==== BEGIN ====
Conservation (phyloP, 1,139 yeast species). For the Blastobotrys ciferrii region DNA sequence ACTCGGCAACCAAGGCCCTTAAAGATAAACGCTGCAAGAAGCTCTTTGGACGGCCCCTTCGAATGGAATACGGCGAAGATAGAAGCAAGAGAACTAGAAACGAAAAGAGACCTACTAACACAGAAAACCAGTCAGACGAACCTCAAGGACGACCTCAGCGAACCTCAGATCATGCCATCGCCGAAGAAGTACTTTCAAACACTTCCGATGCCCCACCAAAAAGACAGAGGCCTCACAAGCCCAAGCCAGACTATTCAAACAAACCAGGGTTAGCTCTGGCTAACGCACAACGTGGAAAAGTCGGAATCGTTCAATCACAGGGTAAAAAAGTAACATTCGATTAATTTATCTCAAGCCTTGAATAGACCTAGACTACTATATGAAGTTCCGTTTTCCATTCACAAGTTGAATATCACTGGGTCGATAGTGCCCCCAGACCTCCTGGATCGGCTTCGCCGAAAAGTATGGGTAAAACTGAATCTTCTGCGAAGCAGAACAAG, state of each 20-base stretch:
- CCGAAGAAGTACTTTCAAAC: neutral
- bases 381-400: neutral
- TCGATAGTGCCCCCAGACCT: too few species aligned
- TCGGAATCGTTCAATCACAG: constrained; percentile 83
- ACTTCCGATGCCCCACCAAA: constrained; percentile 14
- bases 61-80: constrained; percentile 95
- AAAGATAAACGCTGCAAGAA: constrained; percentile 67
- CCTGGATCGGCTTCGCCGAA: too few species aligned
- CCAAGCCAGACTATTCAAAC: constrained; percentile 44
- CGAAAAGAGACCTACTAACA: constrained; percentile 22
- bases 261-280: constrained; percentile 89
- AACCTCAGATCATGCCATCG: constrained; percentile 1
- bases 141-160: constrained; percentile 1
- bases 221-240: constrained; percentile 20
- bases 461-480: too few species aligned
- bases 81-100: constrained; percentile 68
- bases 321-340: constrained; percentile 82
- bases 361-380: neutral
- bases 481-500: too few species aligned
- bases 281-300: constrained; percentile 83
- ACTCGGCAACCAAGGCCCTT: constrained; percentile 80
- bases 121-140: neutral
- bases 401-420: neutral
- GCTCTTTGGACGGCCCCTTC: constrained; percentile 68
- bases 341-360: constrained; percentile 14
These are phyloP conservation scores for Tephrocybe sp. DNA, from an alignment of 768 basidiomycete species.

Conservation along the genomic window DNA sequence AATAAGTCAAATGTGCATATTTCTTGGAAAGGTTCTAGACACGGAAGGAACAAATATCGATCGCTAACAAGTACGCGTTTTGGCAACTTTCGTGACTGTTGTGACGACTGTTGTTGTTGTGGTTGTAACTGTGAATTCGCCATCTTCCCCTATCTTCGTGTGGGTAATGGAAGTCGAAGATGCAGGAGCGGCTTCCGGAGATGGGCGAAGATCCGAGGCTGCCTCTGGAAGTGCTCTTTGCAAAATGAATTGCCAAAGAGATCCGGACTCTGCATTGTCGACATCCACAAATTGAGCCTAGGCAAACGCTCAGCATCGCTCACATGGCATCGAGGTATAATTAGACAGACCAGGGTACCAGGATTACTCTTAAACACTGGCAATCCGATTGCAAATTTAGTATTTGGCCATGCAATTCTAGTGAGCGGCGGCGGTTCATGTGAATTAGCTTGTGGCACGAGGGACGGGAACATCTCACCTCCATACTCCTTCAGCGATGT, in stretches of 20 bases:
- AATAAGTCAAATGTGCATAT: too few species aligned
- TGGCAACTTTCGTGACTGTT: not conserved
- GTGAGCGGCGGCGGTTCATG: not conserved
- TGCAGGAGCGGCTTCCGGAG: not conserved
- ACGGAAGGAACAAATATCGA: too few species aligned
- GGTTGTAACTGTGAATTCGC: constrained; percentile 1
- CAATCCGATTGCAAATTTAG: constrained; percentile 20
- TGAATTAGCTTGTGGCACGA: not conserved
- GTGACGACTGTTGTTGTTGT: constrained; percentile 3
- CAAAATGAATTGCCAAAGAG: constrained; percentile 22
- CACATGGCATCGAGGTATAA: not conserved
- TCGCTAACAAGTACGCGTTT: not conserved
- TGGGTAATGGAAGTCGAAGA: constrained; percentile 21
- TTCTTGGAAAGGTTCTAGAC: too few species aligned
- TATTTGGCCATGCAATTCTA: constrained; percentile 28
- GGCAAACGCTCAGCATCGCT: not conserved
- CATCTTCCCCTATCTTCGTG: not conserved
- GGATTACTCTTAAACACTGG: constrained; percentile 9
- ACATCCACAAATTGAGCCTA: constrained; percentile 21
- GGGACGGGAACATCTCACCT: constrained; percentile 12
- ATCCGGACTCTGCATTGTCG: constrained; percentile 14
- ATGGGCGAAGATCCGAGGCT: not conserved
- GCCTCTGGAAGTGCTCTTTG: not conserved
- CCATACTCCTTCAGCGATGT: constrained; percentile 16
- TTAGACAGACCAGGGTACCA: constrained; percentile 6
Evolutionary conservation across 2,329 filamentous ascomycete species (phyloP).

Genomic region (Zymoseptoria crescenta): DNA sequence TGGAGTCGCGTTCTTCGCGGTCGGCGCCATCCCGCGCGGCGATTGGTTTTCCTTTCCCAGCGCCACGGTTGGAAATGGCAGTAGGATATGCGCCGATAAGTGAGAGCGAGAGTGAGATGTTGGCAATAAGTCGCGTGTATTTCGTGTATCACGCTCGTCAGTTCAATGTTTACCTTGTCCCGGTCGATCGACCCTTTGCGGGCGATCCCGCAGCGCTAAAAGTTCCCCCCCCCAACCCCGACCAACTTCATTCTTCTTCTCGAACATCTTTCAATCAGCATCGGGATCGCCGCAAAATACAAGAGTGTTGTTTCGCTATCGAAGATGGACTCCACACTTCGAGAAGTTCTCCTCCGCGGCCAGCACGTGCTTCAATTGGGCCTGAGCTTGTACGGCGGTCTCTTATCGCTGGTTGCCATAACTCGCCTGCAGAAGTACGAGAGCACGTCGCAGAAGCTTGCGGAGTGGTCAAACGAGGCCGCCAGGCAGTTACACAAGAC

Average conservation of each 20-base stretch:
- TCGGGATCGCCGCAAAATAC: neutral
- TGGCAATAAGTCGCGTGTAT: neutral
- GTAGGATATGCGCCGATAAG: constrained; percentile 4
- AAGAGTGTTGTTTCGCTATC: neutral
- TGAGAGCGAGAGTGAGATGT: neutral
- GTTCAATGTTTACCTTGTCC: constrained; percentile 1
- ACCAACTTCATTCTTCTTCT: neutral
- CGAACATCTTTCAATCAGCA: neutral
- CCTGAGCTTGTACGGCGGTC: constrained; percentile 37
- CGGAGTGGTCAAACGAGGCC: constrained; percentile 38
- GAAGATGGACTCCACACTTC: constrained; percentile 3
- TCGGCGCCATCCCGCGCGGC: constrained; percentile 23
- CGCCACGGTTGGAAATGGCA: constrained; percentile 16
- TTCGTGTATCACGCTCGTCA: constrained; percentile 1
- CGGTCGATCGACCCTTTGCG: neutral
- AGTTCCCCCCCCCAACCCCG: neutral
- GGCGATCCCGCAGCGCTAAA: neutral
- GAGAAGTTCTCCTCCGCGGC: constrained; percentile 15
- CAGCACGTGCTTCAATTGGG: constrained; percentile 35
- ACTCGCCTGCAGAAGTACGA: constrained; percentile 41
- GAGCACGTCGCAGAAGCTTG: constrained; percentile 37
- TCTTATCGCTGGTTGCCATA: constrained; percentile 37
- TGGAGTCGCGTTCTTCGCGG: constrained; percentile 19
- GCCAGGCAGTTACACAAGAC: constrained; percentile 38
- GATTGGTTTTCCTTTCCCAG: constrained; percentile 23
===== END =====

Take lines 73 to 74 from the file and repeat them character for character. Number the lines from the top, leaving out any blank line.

- GGCGATCCCGCAGCGCTAAA: neutral
- GAGAAGTTCTCCTCCGCGGC: constrained; percentile 15